should be taught to take drugs safely when in reality the only safe thing
about drugs is their avoidance. There may be freedom of choice but there is
seldom freedom from the consequences.
This book contains hugely valuable information about the commonly abused
drugs such as cannabis, heroin, cocaine and "crack", and amphetamine type
substances such as Ecstasy. It deals with the date rape drugs and others
which are less frequently used such as hallucinogens (LSD) and `magic
mushrooms'. The mythology associated with these drugs is exposed and the
most up-to-date research about their effects has been included.
The book concludes with information about the internationally agreed
methods of addressing the global drug problem and offers some further
suggestions as to how domestic anti-drug policy may be improved.
Reading this book offers an easy and informed way of learning about a
serious social problem that affects all of us.
2.4 (8471)
  • Pdf

*An electronic version of a printed book that can be read on a computer or handheld device designed specifically for this purpose.

Formats for this Ebook

Required Software Any PDF Reader, Apple Preview
Supported Devices Windows PC/PocketPC, Mac OS, Linux OS, Apple iPhone/iPod Touch.
# of Devices Unlimited
Flowing Text / Pages Pages
Printable? Yes

Book details

  • PDF | 231 pages
  • Dr Ian Oliver(Author)
  • The Robert Gordon University (1 Dec. 2006)
  • English
  • 7
  • Health, Family & Lifestyle

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Review Text

  • By Martin D. Chandler on 26 August 2008

    Truly awful book, written by an author of extremely dubious repute. Many of the so called facts in there are, at best, poorly researched and laid out. This book is simply another attempt to perpetuate the "just say no" approach to the drugs problem, something virtually everyone working in the field (myself included) equates with burying your head in the sand and going la la la.The author would disagree with this but then his credentials, in the field of illicit drugs research at least, read like a list of things not to do if you want to be taken seriously.This book is worth reading purely to gain perspective and to expose the nonsense behind a prohibitionist approach. I would welcome more of these as it is high time the idiocy of the current policies was brought to light and the perpetrators hounded out of office.Simple fact; no matter what measure you use the "drugs war" has been a universal and abysmal failure. People who claim a moral high ground whilst pursuing some decidely immoral practices preach agospel of ignorance that fails to address the basic issues in any meaningful or efective way. This book is a glittering example of that genre.Absolute nonsense for anyone other than serious researchers looking for the alternative perspective.Oh and the "Doctor" title refers to a PhD in Public Administration, not a medical qualification.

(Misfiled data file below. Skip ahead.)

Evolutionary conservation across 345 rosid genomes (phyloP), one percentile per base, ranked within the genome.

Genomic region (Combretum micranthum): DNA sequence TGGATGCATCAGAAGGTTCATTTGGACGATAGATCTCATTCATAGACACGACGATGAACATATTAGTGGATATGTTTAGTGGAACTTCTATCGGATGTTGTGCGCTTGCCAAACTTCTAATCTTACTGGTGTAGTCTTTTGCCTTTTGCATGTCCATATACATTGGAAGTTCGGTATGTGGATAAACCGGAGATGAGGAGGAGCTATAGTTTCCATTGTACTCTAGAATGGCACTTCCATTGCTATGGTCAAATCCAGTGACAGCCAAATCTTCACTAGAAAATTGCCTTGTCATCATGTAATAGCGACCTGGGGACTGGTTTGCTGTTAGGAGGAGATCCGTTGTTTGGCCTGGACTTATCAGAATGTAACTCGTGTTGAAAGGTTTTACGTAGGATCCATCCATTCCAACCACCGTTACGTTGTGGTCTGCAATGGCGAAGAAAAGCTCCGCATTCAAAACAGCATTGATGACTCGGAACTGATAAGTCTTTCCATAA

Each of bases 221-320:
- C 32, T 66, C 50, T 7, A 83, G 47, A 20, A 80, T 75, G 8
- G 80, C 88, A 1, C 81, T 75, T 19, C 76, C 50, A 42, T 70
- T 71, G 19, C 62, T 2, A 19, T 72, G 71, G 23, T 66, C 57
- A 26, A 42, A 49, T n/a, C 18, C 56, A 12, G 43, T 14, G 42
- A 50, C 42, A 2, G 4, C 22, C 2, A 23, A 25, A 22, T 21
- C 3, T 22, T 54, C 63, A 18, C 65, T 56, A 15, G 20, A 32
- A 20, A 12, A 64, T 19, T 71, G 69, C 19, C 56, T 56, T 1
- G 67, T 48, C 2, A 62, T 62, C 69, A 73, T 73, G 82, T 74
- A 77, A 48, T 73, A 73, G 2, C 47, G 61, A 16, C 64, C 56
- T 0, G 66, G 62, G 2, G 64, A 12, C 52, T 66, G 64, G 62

• By John Leeson on 21 August 2008

    Unfortunately Dr Olivers book is so full of inconsistencies and misinformation that it comes across that he hasn't really grasped the problems of drug use despite his many years in the field.He often mistakes the problems that he talks about as the fault of the drugs themselves rather then the true cause the Prohibition that he desperately trys but fails to justify.It is however well written and there is some useful information in there for anyone new to this subject so is not without merit.In the UK it seems that the tide is turning against the failure of Prohibition and this book may be the last the gasp against the vast evidence of its failure.As Milton Friedman Nobel Prize winner and probably one of the greatest thinkers of the 20th cantury said over 20 years ago " Prohibition cause's more damage to all levels of society in far greater proportion than the drugs themselves ever could"

  • By Chris Jakeman on 21 August 2008

    Is it really appropriate for Dr.Oliver to review his own book (see the first review below)? Shame on him.